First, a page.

Quiet Start to Hurricane Season May Be Due to Saharan Dust Phenomenon

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PUNTA GORDA, Fla.—The new hurricane season in Florida has been quiet so far in 2022, with the tropics seemingly sleeping at the moment.

Forecasters are predicting no tropical development for the next 10 days and that may be attributed to a phenomenon known as Saharan Dust.

It is a large plume of Saharan dust that travels across the Atlantic Ocean with Florida and the Gulf of Mexico as its target.

Experts say that Saharan dust is unusually dense and limits the chance for tropical storm development, Dr William Landing an emeritus professor in the Department of Earth, Ocean and Atmospheric Science at Florida State University told The Epoch Times.

“Saharan dust does affect hurricane development,” Landing said. “It’s the dust that gets lifted up and that gets transported offshore—the Saharan Air layer.”

Epoch Times Photo
A conceptual image showing dust from the Saharan Desert crossing the Atlantic Ocean to the Amazon rainforest in South America. (Conceptual Image Lab, NASA/Goddard Space Flight Center)

Landing described the phenomenon as dust that “gets lifted up by strong winds” over regions in North Africa where the dust originates.

When it is lifted up it blows out over the Atlantic Ocean towards the Caribbean and towards Florida and the Gulf of Mexico every three to five days, he said.

Tropical development has been quelled because the Saharan dust plumes continue to move off the coast of Africa and limit formation chances for tropical waves.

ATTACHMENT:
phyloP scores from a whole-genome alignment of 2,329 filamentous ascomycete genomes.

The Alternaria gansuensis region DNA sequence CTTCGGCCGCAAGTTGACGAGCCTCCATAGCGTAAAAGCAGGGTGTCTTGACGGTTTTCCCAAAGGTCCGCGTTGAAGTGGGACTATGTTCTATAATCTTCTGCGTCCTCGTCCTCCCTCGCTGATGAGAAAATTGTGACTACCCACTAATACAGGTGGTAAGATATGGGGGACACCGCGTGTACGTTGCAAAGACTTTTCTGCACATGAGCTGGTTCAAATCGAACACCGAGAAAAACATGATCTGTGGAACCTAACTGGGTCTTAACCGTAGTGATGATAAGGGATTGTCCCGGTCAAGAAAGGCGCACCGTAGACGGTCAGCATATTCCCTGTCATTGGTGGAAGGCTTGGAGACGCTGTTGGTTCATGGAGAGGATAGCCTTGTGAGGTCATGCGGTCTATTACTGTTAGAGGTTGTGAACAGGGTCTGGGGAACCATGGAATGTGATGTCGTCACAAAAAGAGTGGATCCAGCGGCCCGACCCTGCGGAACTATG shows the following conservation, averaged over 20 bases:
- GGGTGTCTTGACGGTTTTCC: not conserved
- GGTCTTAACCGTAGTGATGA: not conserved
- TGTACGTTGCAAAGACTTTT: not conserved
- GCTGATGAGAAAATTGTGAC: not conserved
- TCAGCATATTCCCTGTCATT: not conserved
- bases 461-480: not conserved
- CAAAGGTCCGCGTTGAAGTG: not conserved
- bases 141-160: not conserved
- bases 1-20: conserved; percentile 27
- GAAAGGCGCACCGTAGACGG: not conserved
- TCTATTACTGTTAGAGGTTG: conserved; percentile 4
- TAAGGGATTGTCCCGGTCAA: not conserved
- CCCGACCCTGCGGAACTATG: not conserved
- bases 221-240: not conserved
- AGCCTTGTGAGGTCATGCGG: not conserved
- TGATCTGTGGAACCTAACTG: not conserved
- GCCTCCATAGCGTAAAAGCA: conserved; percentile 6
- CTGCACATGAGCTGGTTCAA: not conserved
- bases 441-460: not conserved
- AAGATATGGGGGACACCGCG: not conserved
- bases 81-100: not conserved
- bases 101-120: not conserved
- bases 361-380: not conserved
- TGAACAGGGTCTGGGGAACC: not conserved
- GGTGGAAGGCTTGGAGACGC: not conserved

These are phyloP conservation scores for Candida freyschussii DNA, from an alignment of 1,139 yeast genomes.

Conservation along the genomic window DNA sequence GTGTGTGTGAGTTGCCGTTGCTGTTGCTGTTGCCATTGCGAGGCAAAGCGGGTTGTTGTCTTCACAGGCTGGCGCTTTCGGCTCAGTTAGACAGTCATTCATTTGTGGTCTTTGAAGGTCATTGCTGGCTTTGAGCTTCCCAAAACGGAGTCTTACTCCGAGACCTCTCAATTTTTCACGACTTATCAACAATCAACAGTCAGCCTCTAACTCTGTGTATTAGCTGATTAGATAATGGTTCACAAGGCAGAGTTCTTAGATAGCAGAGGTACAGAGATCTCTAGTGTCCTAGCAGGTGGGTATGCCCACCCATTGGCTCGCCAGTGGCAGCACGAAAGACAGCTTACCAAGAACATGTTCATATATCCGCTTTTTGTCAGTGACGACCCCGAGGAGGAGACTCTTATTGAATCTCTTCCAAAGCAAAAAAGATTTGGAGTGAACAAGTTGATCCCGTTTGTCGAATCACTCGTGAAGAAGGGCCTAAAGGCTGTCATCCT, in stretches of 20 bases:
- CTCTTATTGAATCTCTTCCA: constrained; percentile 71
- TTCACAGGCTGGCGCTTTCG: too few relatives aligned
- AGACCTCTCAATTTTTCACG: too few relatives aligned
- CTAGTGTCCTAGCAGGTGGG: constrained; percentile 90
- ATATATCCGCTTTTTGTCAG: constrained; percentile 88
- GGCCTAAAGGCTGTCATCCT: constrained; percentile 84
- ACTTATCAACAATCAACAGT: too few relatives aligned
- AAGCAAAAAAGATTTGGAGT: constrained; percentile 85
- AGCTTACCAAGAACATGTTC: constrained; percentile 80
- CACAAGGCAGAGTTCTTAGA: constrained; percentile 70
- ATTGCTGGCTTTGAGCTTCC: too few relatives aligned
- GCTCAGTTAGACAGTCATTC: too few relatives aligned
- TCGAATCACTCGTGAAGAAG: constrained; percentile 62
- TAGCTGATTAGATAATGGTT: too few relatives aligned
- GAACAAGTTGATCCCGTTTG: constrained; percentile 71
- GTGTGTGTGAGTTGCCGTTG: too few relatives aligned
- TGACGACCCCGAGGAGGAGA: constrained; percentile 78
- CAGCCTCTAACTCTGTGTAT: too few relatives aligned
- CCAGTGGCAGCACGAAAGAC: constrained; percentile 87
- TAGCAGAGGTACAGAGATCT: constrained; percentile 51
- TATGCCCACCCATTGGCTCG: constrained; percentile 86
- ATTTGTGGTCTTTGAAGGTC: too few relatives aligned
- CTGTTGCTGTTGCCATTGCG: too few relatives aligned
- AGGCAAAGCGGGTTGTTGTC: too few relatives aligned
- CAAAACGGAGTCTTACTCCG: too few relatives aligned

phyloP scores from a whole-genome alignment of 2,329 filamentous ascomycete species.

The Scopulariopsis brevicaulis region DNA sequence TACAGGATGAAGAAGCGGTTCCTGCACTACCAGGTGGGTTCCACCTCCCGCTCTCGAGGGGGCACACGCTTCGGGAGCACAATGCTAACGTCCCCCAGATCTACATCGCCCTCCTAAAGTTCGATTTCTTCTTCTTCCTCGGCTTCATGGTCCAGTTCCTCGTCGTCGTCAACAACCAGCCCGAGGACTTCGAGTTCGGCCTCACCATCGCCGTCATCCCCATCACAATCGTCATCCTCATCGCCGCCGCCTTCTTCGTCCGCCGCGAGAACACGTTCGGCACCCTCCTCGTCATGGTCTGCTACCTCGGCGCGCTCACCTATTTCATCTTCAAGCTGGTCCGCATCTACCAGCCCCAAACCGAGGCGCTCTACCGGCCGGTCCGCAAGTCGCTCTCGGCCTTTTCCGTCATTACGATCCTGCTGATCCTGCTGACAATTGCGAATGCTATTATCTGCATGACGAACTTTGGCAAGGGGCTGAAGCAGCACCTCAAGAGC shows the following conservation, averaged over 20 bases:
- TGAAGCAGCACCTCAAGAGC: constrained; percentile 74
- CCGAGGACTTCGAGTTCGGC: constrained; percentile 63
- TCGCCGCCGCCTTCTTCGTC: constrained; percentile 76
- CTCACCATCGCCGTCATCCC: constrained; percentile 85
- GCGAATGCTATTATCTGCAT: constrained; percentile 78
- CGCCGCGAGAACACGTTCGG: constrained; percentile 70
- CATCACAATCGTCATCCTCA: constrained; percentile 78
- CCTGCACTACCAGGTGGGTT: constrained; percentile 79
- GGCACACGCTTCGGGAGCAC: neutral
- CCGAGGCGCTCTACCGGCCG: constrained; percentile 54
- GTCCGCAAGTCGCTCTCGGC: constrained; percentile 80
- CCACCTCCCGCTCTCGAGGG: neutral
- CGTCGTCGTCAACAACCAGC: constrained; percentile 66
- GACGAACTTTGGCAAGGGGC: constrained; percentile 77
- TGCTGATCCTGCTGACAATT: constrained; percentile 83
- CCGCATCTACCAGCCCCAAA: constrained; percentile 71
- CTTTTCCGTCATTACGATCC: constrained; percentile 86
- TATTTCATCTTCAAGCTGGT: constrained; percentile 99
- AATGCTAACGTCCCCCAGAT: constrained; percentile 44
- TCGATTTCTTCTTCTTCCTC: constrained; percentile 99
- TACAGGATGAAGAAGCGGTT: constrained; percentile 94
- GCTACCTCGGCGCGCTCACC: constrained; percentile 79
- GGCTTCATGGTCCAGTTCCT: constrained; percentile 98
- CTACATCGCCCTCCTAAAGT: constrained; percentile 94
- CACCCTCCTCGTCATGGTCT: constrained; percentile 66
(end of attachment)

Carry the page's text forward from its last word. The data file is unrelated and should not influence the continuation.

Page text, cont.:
The FSU professor said that hurricanes need moisture to form and strengthen and the winds that are responsible for moving the dust across the Atlantic limit the organization of tropical systems.

The wind shear tends to break up hurricanes, so the wind shear plays a big role in tropical development, he explained.

“Hurricanes love warm water temperatures—they don’t develop outside of about 80-degree water temperatures,” he said.

“There’s just not enough evaporation to fuel the hurricane so those biggest factors are the dryness and the wind shear.”

Landing said that the Saharan dust plumes typically happen from May through July before subsiding. Once the dust recedes, an uptick in tropical activity begins, he said.

The statistical peak of hurricane season begins on or about Sept. 10.

This year, however, we’ve still been seeing plumes move off Africa through the first weeks of August, he continued.

Landing said this much Saharan dust in the Atlantic right now is “a bit unusual.”

Sixty-one percent of all storms form in August and September meaning that the majority of the storms have yet to form according to historical averages, he said.

However, the predictions for the 2022 hurricane season have not changed.

According to the National Oceanic Atmospheric Association (NOAA), there will be 14 to 21 named storms this year.

Colorado State University on Aug. 4 updated its forecast but still predict an above-average hurricane season.

CSU predicts 20 named storms, including 10 hurricanes of which five would be major—a major hurricane is defined as a Category 3 or stronger with winds of at least 111 mph.

Three of the 20 have already formed which leaves 17 more tropical systems left to develop.